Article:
#16 - So as not to disappoint you, Kevin, or Jim, or for that matter Don, I agree one 125% with everything you've said here. And I think what you've said is important. I am, however, moved to add --- here it comes, the ubiquitous proviso --- that respect often involves treating others as equals, as much in your expectations of them as in your willingness to tolerate their foibles. To my mind, that means not letting friends express half-assed ideas and opinions, without at least calling for them to discuss and defend them. The obverse of this is, for me at least, that simply patting everyone on the back (or head) and saying great job, independent of the facts, is a form of disrespect. We love our children (at least when they are very young and cute) and we nurture them with an abundance of the kind of positive reinforcement intended to build their senses of self-worth and self-respect... but we do not in doing so "respect" them. It is only later when they grow into capable adults, worthy or our questioning of, and disagreement with them that we exhibit true respect for them as fully capable adult persons. My point: love and caring are not synonymous with respect. Witness that we can, or should be able to respect people we don't like. Great post... with all due respect.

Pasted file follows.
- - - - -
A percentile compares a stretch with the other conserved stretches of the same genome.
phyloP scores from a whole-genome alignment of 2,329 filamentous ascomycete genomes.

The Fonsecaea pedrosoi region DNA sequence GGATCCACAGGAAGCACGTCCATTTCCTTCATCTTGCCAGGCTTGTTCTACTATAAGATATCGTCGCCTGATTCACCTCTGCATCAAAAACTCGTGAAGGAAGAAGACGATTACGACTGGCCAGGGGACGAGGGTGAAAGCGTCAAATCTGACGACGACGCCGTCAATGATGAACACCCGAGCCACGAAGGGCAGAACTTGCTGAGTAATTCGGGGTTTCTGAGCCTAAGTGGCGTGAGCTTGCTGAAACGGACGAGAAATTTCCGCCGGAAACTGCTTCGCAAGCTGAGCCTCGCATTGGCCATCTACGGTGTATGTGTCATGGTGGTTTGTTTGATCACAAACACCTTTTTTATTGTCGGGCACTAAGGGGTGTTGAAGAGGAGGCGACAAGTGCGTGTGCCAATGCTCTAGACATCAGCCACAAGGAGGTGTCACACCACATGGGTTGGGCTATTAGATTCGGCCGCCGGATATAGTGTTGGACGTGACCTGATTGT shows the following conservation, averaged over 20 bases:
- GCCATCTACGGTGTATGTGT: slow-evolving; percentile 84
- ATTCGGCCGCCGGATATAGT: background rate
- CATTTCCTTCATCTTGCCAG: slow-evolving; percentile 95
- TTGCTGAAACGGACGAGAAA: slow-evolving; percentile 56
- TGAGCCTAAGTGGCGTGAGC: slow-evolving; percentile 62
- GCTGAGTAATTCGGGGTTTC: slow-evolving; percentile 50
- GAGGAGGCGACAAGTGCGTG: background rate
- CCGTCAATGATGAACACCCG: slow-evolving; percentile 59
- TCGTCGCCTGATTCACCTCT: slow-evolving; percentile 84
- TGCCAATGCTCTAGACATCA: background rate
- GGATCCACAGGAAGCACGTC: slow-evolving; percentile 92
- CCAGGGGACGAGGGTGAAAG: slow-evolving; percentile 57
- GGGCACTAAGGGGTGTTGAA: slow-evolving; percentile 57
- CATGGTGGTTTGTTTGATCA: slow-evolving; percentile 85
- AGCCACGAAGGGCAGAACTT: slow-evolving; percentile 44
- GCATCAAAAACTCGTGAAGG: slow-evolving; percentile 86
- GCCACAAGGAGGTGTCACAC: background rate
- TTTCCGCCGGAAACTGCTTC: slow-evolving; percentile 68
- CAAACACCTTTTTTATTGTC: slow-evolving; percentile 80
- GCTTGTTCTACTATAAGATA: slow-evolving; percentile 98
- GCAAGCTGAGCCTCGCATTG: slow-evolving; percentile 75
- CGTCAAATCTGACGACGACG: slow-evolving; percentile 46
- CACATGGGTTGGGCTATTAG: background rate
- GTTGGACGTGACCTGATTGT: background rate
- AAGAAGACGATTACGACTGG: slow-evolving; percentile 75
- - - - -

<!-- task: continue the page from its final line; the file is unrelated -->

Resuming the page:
Kevin Pashuk

5 years ago #25

Thanks for the share and comment Franci.

Franci 🐝Eugenia Hoffman

5 years ago #24

sharing to Respectfully Yours

Franci 🐝Eugenia Hoffman

5 years ago #23

This is a good reminder of how it should be. I love this statement "Amazing how some things are so simple, yet so difficult.". and your link to R-E-S-P-E-C-T. Nice post, Kevin.

David B. Grinberg

5 years ago #22

Excellent message, Kevin. Respect and empathy are both critically important for the human condition and positive interpersonal relationships. Also, FYI, I'm a big fan of the late/great Rodney Dangerfield. In my younger days, I attended one of his comedy shows and visited his comedy club in NYC ("Dangerfields"). Not sure if it's still there. His movies are hilarious too. Actually, I recall that when I attended his comedy show as kid on Long Island (NY), one exuberant fan/heckler yelled out: "Hey Rodney: where's the beef?" (per the popular Wendy's TV commercial back then). Without missing a beat, Rodney automatically responded to the fan/heckler: "Not in your pants!" Good memories. Buzz on!

Renée 🐝 Cormier

5 years ago #21

It's all in the science, Kevin!

Kevin Pashuk

5 years ago #20

Well said Harvey.

Harvey Lloyd

5 years ago #19

Thanks Kevin Pashuk a good reminder that we require feedback that acknowledges our existence and value. I believe one of the blinders to respect these days is the right and wrong internal debate. I can respect someone and not agree with their opinion. What ever journey they have taken has lead them to a place. I can respect their journey while not agreeing with their position.

Kevin Pashuk

5 years ago #18

If you knew my family, you would know how true your statement really is... :)